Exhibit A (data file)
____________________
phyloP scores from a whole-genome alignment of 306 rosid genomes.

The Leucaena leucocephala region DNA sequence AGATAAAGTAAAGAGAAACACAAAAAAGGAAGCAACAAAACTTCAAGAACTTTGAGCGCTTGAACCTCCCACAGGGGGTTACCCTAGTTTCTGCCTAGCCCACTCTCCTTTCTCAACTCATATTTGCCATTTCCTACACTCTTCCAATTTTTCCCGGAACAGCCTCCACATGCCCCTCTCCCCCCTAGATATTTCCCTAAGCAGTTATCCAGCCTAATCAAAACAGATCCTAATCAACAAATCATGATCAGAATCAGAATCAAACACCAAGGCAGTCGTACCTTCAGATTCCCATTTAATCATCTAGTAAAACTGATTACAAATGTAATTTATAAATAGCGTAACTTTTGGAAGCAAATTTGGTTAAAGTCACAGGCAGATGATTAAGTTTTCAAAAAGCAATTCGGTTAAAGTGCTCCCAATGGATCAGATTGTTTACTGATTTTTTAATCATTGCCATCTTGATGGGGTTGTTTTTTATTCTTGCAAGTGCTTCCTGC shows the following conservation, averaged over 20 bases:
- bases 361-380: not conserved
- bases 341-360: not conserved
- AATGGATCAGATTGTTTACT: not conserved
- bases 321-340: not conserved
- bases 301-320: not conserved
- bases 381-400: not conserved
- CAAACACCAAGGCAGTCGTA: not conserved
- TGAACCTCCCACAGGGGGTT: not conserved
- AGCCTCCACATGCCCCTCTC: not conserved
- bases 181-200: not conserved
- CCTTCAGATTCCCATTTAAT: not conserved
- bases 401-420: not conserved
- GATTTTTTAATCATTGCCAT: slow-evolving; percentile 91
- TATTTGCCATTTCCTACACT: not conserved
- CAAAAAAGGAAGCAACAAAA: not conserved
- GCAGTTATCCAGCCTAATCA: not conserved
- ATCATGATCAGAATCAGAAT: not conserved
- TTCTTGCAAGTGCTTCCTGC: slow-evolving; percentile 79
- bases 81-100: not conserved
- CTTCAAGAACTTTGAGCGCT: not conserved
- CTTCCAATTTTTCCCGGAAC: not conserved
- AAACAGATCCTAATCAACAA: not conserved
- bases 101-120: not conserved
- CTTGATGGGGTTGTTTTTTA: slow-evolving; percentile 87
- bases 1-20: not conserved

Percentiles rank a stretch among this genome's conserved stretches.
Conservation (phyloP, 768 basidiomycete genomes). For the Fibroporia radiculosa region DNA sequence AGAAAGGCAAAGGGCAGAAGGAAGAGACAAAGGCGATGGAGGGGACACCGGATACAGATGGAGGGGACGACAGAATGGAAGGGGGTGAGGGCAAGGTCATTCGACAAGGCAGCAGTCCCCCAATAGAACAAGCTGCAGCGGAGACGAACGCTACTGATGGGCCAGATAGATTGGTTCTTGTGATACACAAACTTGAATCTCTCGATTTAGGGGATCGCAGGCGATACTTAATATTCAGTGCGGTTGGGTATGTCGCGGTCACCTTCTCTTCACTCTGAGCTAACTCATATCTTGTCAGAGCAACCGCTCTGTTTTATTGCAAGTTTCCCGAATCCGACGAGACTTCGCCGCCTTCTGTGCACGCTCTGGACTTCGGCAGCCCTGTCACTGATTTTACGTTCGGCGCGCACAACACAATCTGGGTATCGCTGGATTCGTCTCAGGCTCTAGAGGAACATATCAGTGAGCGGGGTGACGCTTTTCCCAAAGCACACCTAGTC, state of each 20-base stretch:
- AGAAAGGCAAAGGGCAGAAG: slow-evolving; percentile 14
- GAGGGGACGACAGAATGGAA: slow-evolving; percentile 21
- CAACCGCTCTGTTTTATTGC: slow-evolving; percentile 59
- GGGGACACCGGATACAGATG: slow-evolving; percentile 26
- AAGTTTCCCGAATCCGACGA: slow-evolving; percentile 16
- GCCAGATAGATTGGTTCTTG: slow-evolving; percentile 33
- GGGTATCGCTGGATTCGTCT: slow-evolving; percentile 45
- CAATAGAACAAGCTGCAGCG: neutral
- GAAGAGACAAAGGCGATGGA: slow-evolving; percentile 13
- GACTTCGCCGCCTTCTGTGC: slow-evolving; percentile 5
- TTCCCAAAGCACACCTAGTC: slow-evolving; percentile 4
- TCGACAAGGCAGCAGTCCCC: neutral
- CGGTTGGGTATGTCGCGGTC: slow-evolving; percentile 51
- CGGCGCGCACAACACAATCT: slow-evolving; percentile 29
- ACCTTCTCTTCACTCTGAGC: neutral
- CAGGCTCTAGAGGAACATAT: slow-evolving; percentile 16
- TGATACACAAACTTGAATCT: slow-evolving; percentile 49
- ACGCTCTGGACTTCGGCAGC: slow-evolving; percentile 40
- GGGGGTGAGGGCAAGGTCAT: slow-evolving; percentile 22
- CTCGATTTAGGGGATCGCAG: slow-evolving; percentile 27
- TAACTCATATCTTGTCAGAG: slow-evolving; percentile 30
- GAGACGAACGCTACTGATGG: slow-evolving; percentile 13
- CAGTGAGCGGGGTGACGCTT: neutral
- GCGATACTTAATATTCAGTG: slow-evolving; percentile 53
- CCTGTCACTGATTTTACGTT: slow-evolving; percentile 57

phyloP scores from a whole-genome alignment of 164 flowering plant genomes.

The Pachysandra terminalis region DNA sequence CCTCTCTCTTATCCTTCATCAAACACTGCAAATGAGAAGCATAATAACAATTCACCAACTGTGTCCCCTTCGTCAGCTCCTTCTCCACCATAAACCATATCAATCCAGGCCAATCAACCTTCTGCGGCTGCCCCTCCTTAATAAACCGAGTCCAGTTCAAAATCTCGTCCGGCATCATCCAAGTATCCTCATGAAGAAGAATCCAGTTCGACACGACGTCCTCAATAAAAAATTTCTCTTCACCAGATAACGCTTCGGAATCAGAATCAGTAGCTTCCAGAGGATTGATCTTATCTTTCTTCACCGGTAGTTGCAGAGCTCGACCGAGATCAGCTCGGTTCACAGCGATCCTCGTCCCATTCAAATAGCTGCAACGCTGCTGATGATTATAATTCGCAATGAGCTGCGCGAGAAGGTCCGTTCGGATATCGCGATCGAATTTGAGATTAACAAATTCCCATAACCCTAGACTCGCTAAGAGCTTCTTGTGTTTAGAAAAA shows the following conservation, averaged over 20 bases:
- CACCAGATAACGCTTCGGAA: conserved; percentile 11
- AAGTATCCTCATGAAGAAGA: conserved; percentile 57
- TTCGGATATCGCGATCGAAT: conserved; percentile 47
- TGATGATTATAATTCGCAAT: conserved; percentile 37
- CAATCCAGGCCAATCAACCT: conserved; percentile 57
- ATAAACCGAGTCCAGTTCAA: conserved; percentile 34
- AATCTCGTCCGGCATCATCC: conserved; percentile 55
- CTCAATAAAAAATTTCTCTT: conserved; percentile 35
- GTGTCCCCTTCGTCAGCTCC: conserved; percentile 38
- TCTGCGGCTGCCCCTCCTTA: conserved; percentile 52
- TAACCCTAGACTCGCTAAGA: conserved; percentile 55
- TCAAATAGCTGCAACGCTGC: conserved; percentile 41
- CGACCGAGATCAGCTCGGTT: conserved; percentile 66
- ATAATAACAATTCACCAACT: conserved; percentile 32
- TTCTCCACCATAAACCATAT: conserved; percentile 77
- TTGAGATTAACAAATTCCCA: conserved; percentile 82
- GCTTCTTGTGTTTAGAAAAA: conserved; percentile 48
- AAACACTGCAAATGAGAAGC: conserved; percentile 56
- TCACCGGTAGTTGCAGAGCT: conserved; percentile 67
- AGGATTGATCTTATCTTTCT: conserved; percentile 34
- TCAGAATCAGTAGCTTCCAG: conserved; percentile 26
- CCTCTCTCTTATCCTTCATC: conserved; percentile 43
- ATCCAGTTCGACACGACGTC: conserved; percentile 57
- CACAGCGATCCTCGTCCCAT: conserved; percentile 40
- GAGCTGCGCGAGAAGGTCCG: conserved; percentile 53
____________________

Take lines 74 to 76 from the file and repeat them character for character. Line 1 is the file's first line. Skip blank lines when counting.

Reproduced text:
- AAACACTGCAAATGAGAAGC: conserved; percentile 56
- TCACCGGTAGTTGCAGAGCT: conserved; percentile 67
- AGGATTGATCTTATCTTTCT: conserved; percentile 34